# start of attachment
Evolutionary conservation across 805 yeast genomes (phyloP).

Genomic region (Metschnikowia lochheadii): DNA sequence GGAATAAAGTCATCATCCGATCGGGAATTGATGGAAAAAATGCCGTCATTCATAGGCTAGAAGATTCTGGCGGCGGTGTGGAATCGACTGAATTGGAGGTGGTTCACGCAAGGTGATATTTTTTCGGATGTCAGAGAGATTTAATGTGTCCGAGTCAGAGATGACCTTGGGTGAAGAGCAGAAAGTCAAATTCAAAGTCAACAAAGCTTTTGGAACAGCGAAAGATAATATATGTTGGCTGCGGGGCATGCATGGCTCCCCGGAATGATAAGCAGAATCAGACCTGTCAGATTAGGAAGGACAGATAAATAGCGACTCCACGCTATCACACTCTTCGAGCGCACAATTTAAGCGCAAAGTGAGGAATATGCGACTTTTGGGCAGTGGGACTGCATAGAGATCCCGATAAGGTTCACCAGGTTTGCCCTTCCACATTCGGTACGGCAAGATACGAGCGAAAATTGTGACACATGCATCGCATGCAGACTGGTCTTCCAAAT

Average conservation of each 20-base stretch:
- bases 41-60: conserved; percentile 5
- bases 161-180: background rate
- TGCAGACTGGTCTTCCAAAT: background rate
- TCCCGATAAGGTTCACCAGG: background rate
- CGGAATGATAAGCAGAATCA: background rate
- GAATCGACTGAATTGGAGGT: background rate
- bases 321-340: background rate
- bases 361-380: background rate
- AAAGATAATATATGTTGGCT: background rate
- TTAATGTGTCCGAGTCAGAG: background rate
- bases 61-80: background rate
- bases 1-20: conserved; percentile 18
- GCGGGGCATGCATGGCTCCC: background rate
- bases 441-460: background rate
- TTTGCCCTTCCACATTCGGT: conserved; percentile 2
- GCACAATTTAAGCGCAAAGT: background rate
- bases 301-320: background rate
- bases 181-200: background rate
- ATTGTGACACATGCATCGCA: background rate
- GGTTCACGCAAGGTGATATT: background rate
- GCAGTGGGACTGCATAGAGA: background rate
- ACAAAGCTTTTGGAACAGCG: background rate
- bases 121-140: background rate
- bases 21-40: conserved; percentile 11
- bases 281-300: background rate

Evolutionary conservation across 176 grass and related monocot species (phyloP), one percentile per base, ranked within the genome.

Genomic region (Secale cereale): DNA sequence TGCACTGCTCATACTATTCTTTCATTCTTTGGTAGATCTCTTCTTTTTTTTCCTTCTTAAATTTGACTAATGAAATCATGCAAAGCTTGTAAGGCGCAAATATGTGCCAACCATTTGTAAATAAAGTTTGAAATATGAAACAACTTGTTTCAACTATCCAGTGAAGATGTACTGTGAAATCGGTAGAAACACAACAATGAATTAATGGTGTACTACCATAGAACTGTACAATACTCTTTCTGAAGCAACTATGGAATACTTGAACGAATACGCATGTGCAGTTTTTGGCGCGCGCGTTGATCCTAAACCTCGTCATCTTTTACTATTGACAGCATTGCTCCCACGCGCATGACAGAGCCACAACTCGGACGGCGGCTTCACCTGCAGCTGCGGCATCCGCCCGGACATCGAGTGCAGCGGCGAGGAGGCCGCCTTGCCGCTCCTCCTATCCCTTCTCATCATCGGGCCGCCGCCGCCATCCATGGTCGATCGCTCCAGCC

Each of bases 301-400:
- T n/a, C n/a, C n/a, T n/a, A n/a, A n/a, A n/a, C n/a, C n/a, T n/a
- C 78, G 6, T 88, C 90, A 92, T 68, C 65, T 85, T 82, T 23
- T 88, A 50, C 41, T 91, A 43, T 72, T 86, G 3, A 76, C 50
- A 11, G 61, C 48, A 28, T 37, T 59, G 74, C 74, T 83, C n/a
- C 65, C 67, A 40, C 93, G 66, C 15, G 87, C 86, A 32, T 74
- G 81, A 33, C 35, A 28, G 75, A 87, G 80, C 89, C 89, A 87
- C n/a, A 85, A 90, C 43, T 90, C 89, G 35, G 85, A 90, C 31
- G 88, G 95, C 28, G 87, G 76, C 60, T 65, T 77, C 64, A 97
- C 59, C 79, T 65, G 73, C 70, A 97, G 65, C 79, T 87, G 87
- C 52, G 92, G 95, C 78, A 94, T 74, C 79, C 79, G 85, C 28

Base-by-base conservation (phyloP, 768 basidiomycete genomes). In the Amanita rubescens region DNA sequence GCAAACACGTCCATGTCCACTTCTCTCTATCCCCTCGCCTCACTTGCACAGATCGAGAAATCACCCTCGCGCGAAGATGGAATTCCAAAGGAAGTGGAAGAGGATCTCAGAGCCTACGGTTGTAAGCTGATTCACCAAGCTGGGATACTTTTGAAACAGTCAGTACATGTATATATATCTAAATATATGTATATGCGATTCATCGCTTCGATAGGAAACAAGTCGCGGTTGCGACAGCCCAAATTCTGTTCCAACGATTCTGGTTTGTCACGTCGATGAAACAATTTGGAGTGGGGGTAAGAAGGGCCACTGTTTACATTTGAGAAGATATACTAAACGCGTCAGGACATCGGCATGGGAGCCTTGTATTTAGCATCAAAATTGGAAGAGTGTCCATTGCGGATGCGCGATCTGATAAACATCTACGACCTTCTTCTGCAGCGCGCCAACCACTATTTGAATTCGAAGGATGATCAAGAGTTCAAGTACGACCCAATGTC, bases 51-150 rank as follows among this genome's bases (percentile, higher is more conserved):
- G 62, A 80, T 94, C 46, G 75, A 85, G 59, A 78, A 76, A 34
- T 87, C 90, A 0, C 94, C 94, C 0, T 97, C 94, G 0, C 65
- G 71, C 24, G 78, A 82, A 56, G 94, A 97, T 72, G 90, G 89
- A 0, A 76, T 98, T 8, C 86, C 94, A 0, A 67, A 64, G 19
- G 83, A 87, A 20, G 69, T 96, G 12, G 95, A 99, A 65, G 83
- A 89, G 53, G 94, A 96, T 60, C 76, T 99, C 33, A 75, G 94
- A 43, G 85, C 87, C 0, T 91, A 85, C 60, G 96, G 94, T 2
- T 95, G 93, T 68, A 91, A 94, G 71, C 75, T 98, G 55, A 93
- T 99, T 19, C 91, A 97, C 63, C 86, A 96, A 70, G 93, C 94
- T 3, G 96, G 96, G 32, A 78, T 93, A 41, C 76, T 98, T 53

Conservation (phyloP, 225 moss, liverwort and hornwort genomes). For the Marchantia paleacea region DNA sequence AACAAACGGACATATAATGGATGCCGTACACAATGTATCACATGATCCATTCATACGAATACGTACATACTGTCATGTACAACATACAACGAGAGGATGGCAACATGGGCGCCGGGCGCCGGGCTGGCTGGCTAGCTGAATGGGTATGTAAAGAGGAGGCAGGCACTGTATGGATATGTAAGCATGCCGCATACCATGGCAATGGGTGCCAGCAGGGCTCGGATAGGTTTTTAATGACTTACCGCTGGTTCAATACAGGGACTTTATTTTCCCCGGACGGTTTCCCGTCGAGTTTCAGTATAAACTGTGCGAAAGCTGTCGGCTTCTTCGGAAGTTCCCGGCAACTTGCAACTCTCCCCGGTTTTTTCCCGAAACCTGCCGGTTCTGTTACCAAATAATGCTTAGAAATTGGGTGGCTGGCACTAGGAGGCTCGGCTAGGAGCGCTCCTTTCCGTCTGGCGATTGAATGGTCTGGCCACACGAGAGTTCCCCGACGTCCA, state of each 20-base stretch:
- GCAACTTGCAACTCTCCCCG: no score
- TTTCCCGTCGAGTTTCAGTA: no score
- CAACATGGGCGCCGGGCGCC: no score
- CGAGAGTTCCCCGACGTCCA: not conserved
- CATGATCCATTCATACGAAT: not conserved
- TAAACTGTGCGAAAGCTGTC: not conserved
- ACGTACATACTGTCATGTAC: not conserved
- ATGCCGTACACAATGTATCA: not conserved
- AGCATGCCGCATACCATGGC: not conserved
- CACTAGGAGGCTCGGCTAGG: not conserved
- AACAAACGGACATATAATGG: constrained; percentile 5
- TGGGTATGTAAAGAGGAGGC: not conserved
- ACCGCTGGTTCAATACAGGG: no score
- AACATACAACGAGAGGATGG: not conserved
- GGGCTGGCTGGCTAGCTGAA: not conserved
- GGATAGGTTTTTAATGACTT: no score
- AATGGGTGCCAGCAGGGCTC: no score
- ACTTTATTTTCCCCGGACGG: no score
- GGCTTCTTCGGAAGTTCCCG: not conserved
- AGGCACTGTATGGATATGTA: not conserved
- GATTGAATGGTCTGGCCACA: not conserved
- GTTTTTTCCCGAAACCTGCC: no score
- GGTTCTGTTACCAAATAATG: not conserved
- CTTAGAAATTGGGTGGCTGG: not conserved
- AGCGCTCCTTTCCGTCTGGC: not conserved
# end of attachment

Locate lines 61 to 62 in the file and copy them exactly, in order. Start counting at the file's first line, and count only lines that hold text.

- ATGCCGTACACAATGTATCA: not conserved
- AGCATGCCGCATACCATGGC: not conserved